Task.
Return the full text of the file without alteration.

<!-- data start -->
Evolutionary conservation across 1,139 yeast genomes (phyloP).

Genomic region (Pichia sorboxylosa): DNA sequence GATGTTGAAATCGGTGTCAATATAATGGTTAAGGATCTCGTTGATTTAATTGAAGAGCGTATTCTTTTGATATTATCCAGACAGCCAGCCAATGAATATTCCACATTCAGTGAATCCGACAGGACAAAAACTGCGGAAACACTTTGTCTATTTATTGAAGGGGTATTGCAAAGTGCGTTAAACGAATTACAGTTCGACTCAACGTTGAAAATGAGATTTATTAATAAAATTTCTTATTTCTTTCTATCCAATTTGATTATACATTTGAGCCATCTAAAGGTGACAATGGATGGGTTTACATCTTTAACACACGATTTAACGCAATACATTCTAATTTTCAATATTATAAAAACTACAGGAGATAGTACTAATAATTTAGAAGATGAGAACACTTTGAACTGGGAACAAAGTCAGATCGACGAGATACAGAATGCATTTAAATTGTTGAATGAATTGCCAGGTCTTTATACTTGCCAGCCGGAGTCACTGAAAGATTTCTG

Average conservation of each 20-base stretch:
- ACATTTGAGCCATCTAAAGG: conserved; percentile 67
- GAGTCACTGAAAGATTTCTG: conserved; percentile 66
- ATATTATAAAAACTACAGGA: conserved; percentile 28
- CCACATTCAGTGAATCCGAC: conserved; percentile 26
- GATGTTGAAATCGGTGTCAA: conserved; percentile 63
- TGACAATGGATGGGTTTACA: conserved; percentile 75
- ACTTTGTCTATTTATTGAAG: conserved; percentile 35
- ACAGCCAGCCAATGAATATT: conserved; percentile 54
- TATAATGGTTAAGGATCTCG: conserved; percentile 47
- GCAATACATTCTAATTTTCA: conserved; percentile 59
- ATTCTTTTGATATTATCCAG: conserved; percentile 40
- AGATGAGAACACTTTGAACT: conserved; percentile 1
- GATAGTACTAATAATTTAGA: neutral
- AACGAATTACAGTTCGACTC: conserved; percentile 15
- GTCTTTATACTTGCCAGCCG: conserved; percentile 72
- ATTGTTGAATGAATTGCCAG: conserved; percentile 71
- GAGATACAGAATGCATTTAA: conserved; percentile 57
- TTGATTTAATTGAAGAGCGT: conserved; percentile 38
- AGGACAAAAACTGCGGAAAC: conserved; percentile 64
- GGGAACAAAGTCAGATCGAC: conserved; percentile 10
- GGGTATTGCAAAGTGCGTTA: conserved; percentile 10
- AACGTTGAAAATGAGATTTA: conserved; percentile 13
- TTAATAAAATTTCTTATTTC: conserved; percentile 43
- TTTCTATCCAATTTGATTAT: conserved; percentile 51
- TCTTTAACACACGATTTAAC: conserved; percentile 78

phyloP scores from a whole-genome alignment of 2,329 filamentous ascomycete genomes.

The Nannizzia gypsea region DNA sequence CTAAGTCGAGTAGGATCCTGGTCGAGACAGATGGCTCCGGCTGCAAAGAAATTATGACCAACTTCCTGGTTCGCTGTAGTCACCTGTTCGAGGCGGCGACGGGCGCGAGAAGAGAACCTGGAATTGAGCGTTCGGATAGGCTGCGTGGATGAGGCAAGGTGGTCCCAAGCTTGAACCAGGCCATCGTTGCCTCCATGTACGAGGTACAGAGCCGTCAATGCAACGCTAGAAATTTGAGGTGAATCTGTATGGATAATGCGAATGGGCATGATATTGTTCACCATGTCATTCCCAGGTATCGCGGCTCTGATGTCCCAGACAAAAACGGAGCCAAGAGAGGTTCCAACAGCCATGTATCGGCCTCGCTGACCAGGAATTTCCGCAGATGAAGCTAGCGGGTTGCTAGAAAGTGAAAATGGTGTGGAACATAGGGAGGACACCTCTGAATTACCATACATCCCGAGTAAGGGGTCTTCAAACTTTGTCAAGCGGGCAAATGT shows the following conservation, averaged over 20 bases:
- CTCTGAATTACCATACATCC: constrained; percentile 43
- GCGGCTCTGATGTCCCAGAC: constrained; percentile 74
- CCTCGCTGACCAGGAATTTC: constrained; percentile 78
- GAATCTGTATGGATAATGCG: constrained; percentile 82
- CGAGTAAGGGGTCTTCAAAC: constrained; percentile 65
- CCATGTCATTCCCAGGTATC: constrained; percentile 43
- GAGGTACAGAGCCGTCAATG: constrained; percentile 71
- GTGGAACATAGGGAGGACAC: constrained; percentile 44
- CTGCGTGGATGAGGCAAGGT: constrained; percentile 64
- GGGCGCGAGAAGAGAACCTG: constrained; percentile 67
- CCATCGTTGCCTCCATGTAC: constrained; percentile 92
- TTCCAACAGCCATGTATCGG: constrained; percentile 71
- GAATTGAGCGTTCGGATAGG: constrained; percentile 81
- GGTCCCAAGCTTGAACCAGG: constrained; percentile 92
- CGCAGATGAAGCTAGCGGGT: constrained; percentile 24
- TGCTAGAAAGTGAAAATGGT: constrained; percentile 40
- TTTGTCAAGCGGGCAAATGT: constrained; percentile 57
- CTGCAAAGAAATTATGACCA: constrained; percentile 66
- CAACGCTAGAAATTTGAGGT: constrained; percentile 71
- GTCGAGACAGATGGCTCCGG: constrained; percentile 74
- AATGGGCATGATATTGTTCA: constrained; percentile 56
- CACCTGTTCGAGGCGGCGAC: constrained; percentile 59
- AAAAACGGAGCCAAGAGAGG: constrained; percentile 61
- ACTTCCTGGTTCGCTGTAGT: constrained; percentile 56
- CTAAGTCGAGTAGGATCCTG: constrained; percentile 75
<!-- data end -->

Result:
Evolutionary conservation across 1,139 yeast genomes (phyloP).

Genomic region (Pichia sorboxylosa): DNA sequence GATGTTGAAATCGGTGTCAATATAATGGTTAAGGATCTCGTTGATTTAATTGAAGAGCGTATTCTTTTGATATTATCCAGACAGCCAGCCAATGAATATTCCACATTCAGTGAATCCGACAGGACAAAAACTGCGGAAACACTTTGTCTATTTATTGAAGGGGTATTGCAAAGTGCGTTAAACGAATTACAGTTCGACTCAACGTTGAAAATGAGATTTATTAATAAAATTTCTTATTTCTTTCTATCCAATTTGATTATACATTTGAGCCATCTAAAGGTGACAATGGATGGGTTTACATCTTTAACACACGATTTAACGCAATACATTCTAATTTTCAATATTATAAAAACTACAGGAGATAGTACTAATAATTTAGAAGATGAGAACACTTTGAACTGGGAACAAAGTCAGATCGACGAGATACAGAATGCATTTAAATTGTTGAATGAATTGCCAGGTCTTTATACTTGCCAGCCGGAGTCACTGAAAGATTTCTG

Average conservation of each 20-base stretch:
- ACATTTGAGCCATCTAAAGG: conserved; percentile 67
- GAGTCACTGAAAGATTTCTG: conserved; percentile 66
- ATATTATAAAAACTACAGGA: conserved; percentile 28
- CCACATTCAGTGAATCCGAC: conserved; percentile 26
- GATGTTGAAATCGGTGTCAA: conserved; percentile 63
- TGACAATGGATGGGTTTACA: conserved; percentile 75
- ACTTTGTCTATTTATTGAAG: conserved; percentile 35
- ACAGCCAGCCAATGAATATT: conserved; percentile 54
- TATAATGGTTAAGGATCTCG: conserved; percentile 47
- GCAATACATTCTAATTTTCA: conserved; percentile 59
- ATTCTTTTGATATTATCCAG: conserved; percentile 40
- AGATGAGAACACTTTGAACT: conserved; percentile 1
- GATAGTACTAATAATTTAGA: neutral
- AACGAATTACAGTTCGACTC: conserved; percentile 15
- GTCTTTATACTTGCCAGCCG: conserved; percentile 72
- ATTGTTGAATGAATTGCCAG: conserved; percentile 71
- GAGATACAGAATGCATTTAA: conserved; percentile 57
- TTGATTTAATTGAAGAGCGT: conserved; percentile 38
- AGGACAAAAACTGCGGAAAC: conserved; percentile 64
- GGGAACAAAGTCAGATCGAC: conserved; percentile 10
- GGGTATTGCAAAGTGCGTTA: conserved; percentile 10
- AACGTTGAAAATGAGATTTA: conserved; percentile 13
- TTAATAAAATTTCTTATTTC: conserved; percentile 43
- TTTCTATCCAATTTGATTAT: conserved; percentile 51
- TCTTTAACACACGATTTAAC: conserved; percentile 78

phyloP scores from a whole-genome alignment of 2,329 filamentous ascomycete genomes.

The Nannizzia gypsea region DNA sequence CTAAGTCGAGTAGGATCCTGGTCGAGACAGATGGCTCCGGCTGCAAAGAAATTATGACCAACTTCCTGGTTCGCTGTAGTCACCTGTTCGAGGCGGCGACGGGCGCGAGAAGAGAACCTGGAATTGAGCGTTCGGATAGGCTGCGTGGATGAGGCAAGGTGGTCCCAAGCTTGAACCAGGCCATCGTTGCCTCCATGTACGAGGTACAGAGCCGTCAATGCAACGCTAGAAATTTGAGGTGAATCTGTATGGATAATGCGAATGGGCATGATATTGTTCACCATGTCATTCCCAGGTATCGCGGCTCTGATGTCCCAGACAAAAACGGAGCCAAGAGAGGTTCCAACAGCCATGTATCGGCCTCGCTGACCAGGAATTTCCGCAGATGAAGCTAGCGGGTTGCTAGAAAGTGAAAATGGTGTGGAACATAGGGAGGACACCTCTGAATTACCATACATCCCGAGTAAGGGGTCTTCAAACTTTGTCAAGCGGGCAAATGT shows the following conservation, averaged over 20 bases:
- CTCTGAATTACCATACATCC: constrained; percentile 43
- GCGGCTCTGATGTCCCAGAC: constrained; percentile 74
- CCTCGCTGACCAGGAATTTC: constrained; percentile 78
- GAATCTGTATGGATAATGCG: constrained; percentile 82
- CGAGTAAGGGGTCTTCAAAC: constrained; percentile 65
- CCATGTCATTCCCAGGTATC: constrained; percentile 43
- GAGGTACAGAGCCGTCAATG: constrained; percentile 71
- GTGGAACATAGGGAGGACAC: constrained; percentile 44
- CTGCGTGGATGAGGCAAGGT: constrained; percentile 64
- GGGCGCGAGAAGAGAACCTG: constrained; percentile 67
- CCATCGTTGCCTCCATGTAC: constrained; percentile 92
- TTCCAACAGCCATGTATCGG: constrained; percentile 71
- GAATTGAGCGTTCGGATAGG: constrained; percentile 81
- GGTCCCAAGCTTGAACCAGG: constrained; percentile 92
- CGCAGATGAAGCTAGCGGGT: constrained; percentile 24
- TGCTAGAAAGTGAAAATGGT: constrained; percentile 40
- TTTGTCAAGCGGGCAAATGT: constrained; percentile 57
- CTGCAAAGAAATTATGACCA: constrained; percentile 66
- CAACGCTAGAAATTTGAGGT: constrained; percentile 71
- GTCGAGACAGATGGCTCCGG: constrained; percentile 74
- AATGGGCATGATATTGTTCA: constrained; percentile 56
- CACCTGTTCGAGGCGGCGAC: constrained; percentile 59
- AAAAACGGAGCCAAGAGAGG: constrained; percentile 61
- ACTTCCTGGTTCGCTGTAGT: constrained; percentile 56
- CTAAGTCGAGTAGGATCCTG: constrained; percentile 75